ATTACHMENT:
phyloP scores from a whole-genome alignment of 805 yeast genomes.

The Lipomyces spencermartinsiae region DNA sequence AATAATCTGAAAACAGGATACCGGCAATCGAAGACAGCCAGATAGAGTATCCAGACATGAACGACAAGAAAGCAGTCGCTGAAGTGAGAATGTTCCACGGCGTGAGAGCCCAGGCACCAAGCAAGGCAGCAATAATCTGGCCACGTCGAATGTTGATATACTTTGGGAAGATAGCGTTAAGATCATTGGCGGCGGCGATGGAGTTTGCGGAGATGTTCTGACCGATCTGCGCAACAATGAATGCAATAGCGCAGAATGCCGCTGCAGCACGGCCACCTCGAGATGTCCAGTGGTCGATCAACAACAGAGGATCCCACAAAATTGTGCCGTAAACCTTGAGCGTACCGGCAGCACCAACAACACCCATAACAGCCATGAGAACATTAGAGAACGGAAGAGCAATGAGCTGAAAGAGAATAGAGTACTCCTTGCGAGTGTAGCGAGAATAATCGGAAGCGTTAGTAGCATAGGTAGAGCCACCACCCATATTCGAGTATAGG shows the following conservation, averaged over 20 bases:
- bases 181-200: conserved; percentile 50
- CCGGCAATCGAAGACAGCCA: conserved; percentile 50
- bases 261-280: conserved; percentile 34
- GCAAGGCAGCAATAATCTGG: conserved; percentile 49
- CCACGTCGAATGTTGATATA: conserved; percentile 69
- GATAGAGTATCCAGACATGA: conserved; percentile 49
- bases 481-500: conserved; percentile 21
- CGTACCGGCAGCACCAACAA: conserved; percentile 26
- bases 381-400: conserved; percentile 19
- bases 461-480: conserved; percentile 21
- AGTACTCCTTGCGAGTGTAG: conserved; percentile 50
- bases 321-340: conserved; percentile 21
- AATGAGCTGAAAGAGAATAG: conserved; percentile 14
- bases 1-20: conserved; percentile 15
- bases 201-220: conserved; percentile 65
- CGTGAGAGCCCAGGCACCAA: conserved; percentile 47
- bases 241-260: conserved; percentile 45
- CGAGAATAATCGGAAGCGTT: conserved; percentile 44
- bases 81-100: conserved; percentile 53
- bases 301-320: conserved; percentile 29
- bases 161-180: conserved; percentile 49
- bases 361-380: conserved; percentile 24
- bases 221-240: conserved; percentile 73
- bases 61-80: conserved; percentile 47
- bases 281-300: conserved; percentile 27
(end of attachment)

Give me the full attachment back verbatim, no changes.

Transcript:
phyloP scores from a whole-genome alignment of 805 yeast genomes.

The Lipomyces spencermartinsiae region DNA sequence AATAATCTGAAAACAGGATACCGGCAATCGAAGACAGCCAGATAGAGTATCCAGACATGAACGACAAGAAAGCAGTCGCTGAAGTGAGAATGTTCCACGGCGTGAGAGCCCAGGCACCAAGCAAGGCAGCAATAATCTGGCCACGTCGAATGTTGATATACTTTGGGAAGATAGCGTTAAGATCATTGGCGGCGGCGATGGAGTTTGCGGAGATGTTCTGACCGATCTGCGCAACAATGAATGCAATAGCGCAGAATGCCGCTGCAGCACGGCCACCTCGAGATGTCCAGTGGTCGATCAACAACAGAGGATCCCACAAAATTGTGCCGTAAACCTTGAGCGTACCGGCAGCACCAACAACACCCATAACAGCCATGAGAACATTAGAGAACGGAAGAGCAATGAGCTGAAAGAGAATAGAGTACTCCTTGCGAGTGTAGCGAGAATAATCGGAAGCGTTAGTAGCATAGGTAGAGCCACCACCCATATTCGAGTATAGG shows the following conservation, averaged over 20 bases:
- bases 181-200: conserved; percentile 50
- CCGGCAATCGAAGACAGCCA: conserved; percentile 50
- bases 261-280: conserved; percentile 34
- GCAAGGCAGCAATAATCTGG: conserved; percentile 49
- CCACGTCGAATGTTGATATA: conserved; percentile 69
- GATAGAGTATCCAGACATGA: conserved; percentile 49
- bases 481-500: conserved; percentile 21
- CGTACCGGCAGCACCAACAA: conserved; percentile 26
- bases 381-400: conserved; percentile 19
- bases 461-480: conserved; percentile 21
- AGTACTCCTTGCGAGTGTAG: conserved; percentile 50
- bases 321-340: conserved; percentile 21
- AATGAGCTGAAAGAGAATAG: conserved; percentile 14
- bases 1-20: conserved; percentile 15
- bases 201-220: conserved; percentile 65
- CGTGAGAGCCCAGGCACCAA: conserved; percentile 47
- bases 241-260: conserved; percentile 45
- CGAGAATAATCGGAAGCGTT: conserved; percentile 44
- bases 81-100: conserved; percentile 53
- bases 301-320: conserved; percentile 29
- bases 161-180: conserved; percentile 49
- bases 361-380: conserved; percentile 24
- bases 221-240: conserved; percentile 73
- bases 61-80: conserved; percentile 47
- bases 281-300: conserved; percentile 27